• Viral growth on the platform is now possible with the new Share button; but it’s a much more deliberate action (compared to app invites, notification and feed posts before), and a Messenger channel is much more delicate. This means that a relevant share to the audience (whoever the user chooses the share with) is powerful, but it can become abuse/feel like abuse even more quickly than the old notification channel. Use carefully. (I’ve personally blocked a few Messenger Bot apps I tried out that wouldn’t stop messaging me even though I’m uninterested in continuing.)
  • Passive exploration and discovery is still very much a problem. There is very little ways for a Messenger Bot app to get seen besides the viral channel mentioned above. For myself, after the posts on Bots group and Hacker News, there’s very little I could do to help push it forward. (I did a few things like submitting to botlist.co and trying a few dollars at Facebook ads, but nothing really helped.)
  • User attitude and/or savvy-ness toward Messenger Bots. Assuming that users who share their high score chose friends who are likely to play to share with (as opposed to random spamming), the 50% drop-off number is disappointing. An assumption is that most users are either unaware what a bot is at all or what they are supposed to do with it, and only the more curious/courageous ones tend to play with it.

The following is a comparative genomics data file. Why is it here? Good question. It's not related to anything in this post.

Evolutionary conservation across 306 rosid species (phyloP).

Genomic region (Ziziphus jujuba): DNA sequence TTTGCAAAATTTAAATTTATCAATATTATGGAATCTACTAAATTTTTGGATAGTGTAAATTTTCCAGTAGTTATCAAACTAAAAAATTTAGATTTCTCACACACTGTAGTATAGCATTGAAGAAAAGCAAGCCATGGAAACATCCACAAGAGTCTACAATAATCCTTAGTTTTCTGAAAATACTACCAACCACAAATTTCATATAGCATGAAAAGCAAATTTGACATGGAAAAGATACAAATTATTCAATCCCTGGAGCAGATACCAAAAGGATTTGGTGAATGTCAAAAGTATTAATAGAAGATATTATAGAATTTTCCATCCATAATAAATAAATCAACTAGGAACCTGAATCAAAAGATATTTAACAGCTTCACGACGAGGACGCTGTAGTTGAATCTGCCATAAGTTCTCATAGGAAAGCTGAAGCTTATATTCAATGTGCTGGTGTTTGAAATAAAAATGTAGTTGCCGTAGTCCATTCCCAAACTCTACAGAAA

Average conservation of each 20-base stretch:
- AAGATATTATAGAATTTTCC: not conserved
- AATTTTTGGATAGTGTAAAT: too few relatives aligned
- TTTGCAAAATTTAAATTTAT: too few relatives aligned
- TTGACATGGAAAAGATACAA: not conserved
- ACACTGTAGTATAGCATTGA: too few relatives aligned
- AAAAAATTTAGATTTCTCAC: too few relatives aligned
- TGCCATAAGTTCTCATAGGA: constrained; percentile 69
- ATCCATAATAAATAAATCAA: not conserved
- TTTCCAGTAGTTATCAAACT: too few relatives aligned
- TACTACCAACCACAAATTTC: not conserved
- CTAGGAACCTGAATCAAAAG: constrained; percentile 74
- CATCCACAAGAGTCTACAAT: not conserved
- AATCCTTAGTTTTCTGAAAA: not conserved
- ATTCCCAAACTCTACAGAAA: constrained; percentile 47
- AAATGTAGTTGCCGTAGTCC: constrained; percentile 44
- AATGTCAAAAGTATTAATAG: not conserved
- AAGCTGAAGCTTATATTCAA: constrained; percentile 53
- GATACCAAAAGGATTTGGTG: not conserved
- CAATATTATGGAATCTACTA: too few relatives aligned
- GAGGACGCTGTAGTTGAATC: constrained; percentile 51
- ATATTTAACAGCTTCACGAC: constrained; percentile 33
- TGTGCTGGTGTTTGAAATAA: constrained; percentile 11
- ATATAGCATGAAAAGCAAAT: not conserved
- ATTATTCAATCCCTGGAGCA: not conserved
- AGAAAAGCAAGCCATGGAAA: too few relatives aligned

That about sums it up for my thoughts on the Messenger Bot platform for now! Overall, I’m excited to have a new platform to experiment with. I’m not yet fully convinced that chatbots / conversational UI is ready for the big stage right now with the platform where it is, but I’m optimistic it will get there. Leave your thoughts in the comments and heart the post if you like it!